The past week of Russia’s war in Ukraine was remarkable, chiefly for something that happened thousands of kilometres to the east of a hardened battlefront.
In an apparent sabotage operation of breathtaking audacity, Ukrainian operatives blew up two freight trains in east Siberia travelling on a track believed to be used to shuttle North Korean-made ordnance to the Russian front lines in Ukraine.
Details were sketchy, but some facts have emerged.
A freight train caught fire in the 15km-long (9.3-mile) Severomuysky Tunnel in the Republic of Buryatia on the night of November 29, the East Siberian Transport Prosecutor’s office reported.
Ukrainian media cited intelligence sources as saying four explosive devices had been planted on the railway, one of two rail links between Russia and China, reportedly also used for ferrying ammunition.
“During the movement of the freight train, four explosive devices went off,” the Ukrainian intelligence source was quoted as saying.
“Now the [Russian Federal Security Service] FSB is working on the spot, railway workers are unsuccessfully trying to minimise the consequences of the SBU special operation,” the source said, referring to the Security Service of Ukraine by its acronym.
The train in question was believed to be carrying 44 cars of refined fuel. At least three were destroyed. A successful detonation might have disabled the tunnel, and that indeed appeared to be the goal of the saboteurs, who told Ukrainian media the route was “paralysed”.
On Thursday, the FSB arrested a Belarusian man it said planted the train explosives on behalf of Ukraine’s SBU.
Calling the incident a “terrorist act”, Moscow said the detained man’s handler was a Lithuania-based Belarusian linked to Ukraine’s secret services.
Russian media said “the explosion seriously damaged the rails, and the leaked fuel flooded them”.
Expecting trains to be rerouted through a northern pass of the Baikal-Amur track, the SBU apparently staged a second explosion on a second fuel train as it passed over a bridge in an unspecified location. Four fuel tanks were destroyed and another two were damaged.
Ukraine has every reason to disable Russia’s rail links with China. North Korea is believed to have sent Russia more than a million artillery shells to discharge in Ukraine.
Satellite images the Washington Post published on October 16 suggested that two Russian ships had successfully transported cargo from the North Korean free trade zone port of Rason to Russia’s port of Dunai several times since August.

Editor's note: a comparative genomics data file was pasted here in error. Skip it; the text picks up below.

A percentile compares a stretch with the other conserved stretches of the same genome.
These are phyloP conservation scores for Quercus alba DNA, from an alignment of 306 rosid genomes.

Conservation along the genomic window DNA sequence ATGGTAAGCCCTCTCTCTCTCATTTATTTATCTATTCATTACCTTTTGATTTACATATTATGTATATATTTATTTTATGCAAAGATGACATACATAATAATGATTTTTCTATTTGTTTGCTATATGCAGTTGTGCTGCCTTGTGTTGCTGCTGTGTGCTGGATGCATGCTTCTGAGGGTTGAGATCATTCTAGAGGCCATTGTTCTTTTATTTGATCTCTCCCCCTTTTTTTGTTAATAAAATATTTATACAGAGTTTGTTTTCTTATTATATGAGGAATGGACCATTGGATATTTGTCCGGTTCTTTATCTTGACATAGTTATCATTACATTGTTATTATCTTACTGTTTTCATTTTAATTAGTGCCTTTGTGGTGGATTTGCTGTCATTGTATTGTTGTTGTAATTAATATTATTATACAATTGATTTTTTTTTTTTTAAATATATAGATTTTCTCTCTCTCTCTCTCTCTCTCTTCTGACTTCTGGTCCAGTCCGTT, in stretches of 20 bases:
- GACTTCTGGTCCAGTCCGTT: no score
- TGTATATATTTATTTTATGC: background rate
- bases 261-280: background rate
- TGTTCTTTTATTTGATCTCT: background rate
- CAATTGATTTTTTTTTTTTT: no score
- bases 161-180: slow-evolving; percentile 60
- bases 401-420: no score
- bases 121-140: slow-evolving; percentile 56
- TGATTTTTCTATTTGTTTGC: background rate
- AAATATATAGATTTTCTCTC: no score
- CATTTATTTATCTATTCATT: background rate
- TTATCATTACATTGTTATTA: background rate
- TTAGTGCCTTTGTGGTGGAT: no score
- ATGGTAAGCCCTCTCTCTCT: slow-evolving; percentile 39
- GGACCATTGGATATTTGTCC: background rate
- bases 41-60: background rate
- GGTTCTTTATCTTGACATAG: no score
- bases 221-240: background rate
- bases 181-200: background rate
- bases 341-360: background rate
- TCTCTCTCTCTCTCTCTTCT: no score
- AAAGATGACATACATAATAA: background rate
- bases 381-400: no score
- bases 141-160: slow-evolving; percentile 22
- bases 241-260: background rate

From Dunai, the containers would most likely traverse the vast Russian landmass via rail.
A Washington Post analysis suggested shipments began in mid-August, and US National Security Council spokesperson John Kirby confirmed on October 13 that as many as 1,000 containers’ worth of North Korean weapons had reached Russia between September 7 and October 1.
Zelenskyy expects intense Russian air campaign
Ukraine was also continuing to focus on disrupting Russian supply routes in Crimea.
The Russian defence ministry said electronic warfare systems and air defences downed a total of 35 Ukrainian drones targeting the port of Feodosia in east Crimea on December 1.
“Apparently, the Ukrainian Armed Forces intended to hit the oil depot and power plant in the city,” said one Russian report. It was not clear if any drones struck their targets.
Russia launched more drones against Ukraine during the week – a total of 83 from November 30 to December 5. Ukraine’s air force said it downed 62 of them.
Ukrainian Air Force spokesman Yuriy Ignat said Russia had increased its own production of Iranian-designed Shahed drones, and they were likely to be Russia’s main weapon targeting Ukrainian energy infrastructure during winter.
Ukrainian President Volodymyr Zelenskyy also expected an intense Russian air campaign this winter targeting electricity and water utilities, he said in an interview with the AP.
Resources were one principal criterion for success in the war, resolve was the other, said Nigel Gould-Davies, chief Eurasia analyst for the International Institute for Strategic Studies (IISS), a London-based think tank.
He was speaking at the launch of the IISS’s flagship annual publication, the Armed Conflict Survey.
“The GDP [gross domestic product] of the West vastly exceeds Russia’s by a factor of 12,” said Gould-Davies.
“But … there are growing signs now, and more have appeared in the last few days, that… the West may be inferior in resolve. We have budget struggles in the [US] House [of Representatives] and now the [US] Senate and the EU is increasingly wrangling over budgetary support for Ukraine,” he said.
House and Senate Republicans have been insisting on tying military aid for Ukraine to strengthening border security with Mexico, and a socially conservative agenda.
Zelenskyy told the AP these tensions were frustrating, but he “can’t complain too much”.
“Look, we are not backing down, I am satisfied. We are fighting with the second (best) army in the world, I am satisfied,” he told the AP, referring to the Russian military.
He added: “We are losing people, I’m not satisfied. We didn’t get all the weapons we wanted, I can’t be satisfied, but I also can’t complain too much.”
But there were also signs of dissatisfaction in Russia.
A Russian opposition polling organisation, Chronicles, published a survey on November 30 suggesting that Russians who supported the war, opposed any withdrawal of troops before military aims had been achieved and supported heightened military spending had nearly halved during the year, from 22 percent to 12 percent.
A consistent 39-40 percent during 2023 supported a withdrawal of Russian troops from Ukraine without Russia achieving its war aims.